In Case You Missed It: The Washington Times Editorial Board Calls For More Flights At DCA, Modernization Of Perimeter Rule
“More flights could be slotted in easily at off-peak times, alleviating the pressure on travelers and airline employees alike. That’s one fix DCA needs.”
– The Washington Times Editorial Board
In case you missed it, the editorial board of The Washington Times published an editorial calling for additional flights to and from Ronald Reagan Washington National Airport (DCA). The editorial board explains why the perimeter rule is no longer relevant and how more flights will create greater competition among airlines and lower ticket prices.
The editorial board reflects on the deregulation of the airline industry in the 1970s, which made air travel more affordable for average Americans. But rather than let the market have greater control over air travel, DCA still is bound by a 1960s era regulation that sets arbitrary limits on the number of incoming and outgoing flights. Air travel in Washington, D.C. has increased tenfold over the past 50 years, which is three times as fast as the number of new flights that have opened up.
To keep up with demand, the editorial board urges Congress to include the bipartisan Direct Capital Access (DCA) Act in the Federal Aviation Administration (FAA) Reauthorization bill.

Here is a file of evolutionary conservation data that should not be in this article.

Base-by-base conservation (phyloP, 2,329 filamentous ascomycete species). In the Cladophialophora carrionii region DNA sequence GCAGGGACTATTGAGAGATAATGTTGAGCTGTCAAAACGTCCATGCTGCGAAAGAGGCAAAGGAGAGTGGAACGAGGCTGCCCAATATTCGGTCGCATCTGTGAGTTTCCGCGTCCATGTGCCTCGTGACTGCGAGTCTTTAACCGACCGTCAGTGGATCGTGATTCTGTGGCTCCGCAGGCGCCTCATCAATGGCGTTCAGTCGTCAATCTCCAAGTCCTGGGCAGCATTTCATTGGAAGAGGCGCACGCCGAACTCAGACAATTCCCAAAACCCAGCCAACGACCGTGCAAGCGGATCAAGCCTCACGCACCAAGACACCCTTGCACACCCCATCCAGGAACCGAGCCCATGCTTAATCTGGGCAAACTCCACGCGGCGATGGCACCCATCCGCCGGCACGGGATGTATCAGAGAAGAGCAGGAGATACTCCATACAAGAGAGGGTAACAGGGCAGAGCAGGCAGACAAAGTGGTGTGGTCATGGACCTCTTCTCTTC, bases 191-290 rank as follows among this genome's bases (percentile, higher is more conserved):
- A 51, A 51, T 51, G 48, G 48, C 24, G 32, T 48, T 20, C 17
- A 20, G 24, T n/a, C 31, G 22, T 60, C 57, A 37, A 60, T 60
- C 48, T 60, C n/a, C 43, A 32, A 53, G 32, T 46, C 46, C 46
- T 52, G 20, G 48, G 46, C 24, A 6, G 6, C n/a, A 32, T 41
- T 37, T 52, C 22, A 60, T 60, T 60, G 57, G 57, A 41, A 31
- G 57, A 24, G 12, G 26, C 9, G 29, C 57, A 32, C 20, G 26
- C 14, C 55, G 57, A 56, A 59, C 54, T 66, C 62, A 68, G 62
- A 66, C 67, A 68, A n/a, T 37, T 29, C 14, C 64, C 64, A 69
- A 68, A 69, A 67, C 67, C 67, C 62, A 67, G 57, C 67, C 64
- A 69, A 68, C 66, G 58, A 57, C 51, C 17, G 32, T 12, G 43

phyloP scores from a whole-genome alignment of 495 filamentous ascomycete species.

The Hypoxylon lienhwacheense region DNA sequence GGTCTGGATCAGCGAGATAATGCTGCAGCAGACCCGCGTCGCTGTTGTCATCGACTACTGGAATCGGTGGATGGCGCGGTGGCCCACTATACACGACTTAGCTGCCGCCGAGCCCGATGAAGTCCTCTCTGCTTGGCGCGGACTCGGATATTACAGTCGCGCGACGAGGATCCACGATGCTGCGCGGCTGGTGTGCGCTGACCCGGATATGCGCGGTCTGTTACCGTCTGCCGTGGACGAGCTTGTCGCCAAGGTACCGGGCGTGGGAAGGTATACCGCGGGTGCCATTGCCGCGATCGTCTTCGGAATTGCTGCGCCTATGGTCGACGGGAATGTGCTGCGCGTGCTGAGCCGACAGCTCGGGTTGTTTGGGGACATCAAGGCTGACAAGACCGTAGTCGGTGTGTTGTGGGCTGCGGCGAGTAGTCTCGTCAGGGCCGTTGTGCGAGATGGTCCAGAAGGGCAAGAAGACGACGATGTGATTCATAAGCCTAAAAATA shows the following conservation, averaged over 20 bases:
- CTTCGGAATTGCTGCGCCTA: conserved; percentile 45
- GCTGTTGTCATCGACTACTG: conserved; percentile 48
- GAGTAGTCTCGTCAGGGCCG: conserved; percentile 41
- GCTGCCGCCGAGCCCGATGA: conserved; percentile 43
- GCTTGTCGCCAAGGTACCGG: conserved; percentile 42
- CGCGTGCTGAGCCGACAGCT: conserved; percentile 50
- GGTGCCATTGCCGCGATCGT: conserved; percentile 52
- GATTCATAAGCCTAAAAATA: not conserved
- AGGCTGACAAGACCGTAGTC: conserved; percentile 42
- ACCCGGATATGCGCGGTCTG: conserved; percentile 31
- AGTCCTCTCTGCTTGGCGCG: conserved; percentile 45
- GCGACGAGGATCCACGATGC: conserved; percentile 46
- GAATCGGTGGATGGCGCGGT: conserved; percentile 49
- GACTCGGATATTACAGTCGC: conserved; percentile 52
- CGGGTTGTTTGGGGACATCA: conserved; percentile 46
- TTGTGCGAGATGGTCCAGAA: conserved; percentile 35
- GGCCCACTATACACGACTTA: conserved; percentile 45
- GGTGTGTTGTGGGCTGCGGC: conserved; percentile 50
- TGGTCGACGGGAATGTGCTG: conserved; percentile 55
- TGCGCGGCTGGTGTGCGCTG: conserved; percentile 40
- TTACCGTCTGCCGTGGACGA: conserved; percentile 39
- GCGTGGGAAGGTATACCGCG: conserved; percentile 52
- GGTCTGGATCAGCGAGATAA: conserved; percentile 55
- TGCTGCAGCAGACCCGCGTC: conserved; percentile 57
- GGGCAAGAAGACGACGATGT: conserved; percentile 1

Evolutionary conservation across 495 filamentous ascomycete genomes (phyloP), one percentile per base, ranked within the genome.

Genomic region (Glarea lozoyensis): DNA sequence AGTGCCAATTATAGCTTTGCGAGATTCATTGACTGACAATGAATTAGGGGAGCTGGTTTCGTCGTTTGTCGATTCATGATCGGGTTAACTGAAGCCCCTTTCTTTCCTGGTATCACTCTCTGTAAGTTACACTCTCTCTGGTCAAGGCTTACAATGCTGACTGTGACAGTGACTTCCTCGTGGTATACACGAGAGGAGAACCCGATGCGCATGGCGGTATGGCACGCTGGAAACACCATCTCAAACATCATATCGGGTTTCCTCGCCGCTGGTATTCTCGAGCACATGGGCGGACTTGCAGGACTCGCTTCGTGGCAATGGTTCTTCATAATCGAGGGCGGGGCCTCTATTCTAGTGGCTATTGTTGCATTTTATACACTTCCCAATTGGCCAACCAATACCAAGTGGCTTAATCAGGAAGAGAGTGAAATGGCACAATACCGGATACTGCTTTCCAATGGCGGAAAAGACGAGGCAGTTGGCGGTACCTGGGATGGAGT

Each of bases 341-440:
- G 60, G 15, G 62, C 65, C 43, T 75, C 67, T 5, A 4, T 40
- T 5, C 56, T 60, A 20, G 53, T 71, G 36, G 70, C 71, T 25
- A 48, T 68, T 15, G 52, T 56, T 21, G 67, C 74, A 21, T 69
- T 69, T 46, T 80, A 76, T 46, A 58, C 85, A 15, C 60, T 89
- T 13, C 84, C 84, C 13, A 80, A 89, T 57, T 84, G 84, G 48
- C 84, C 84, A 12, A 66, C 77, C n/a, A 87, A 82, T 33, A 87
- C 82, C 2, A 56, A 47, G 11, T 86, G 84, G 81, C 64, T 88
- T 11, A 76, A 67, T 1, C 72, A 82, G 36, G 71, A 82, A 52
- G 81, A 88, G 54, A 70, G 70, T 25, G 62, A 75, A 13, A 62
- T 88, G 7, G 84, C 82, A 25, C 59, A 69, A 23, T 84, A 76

Read The Washington Times editorial HERE and below:
Expand Reagan Airport
The Washington Times
June 19, 2023
…Congress and the Carter administration got it right when they followed the advice of the economist Alfred Kahn and deregulated the U.S. passenger airline industry.
What Kahn conceived made air travel much more affordable for average Americans and added trillions to the U.S. economy. His work kicked off a deregulatory boom that, off and on, has been beneficial to consumers and job creators alike.
Where things got messed up was in failing to follow through with airline deregulation by deregulating or privatizing the airports. Many of the problems, including many of the ones that make flying so unpleasant today, stem from the failure to let market forces have greater control over air travel.
There were plenty of reasons not to do this back in the 1970s. The politicians and bureaucrats liked being able to influence flight schedules and landing and takeoff times and to set the number of available slots. It gave them power, the coin of their bureaucratic realm.
The inability to add slots, especially at a place like Ronald Reagan Washington National Airport, is often why airports are so crowded. Despite the construction of a new main terminal that serves most of the people using DCA — as Reagan National is also known — it’s almost impossible to add flights to keep up with increased demand.
It’s the only airport in the country where the federal government sets the number of daily incoming and outgoing flights. Except for the advantages this gives crony capitalists and the airlines that are already profitably positioned, this makes no sense.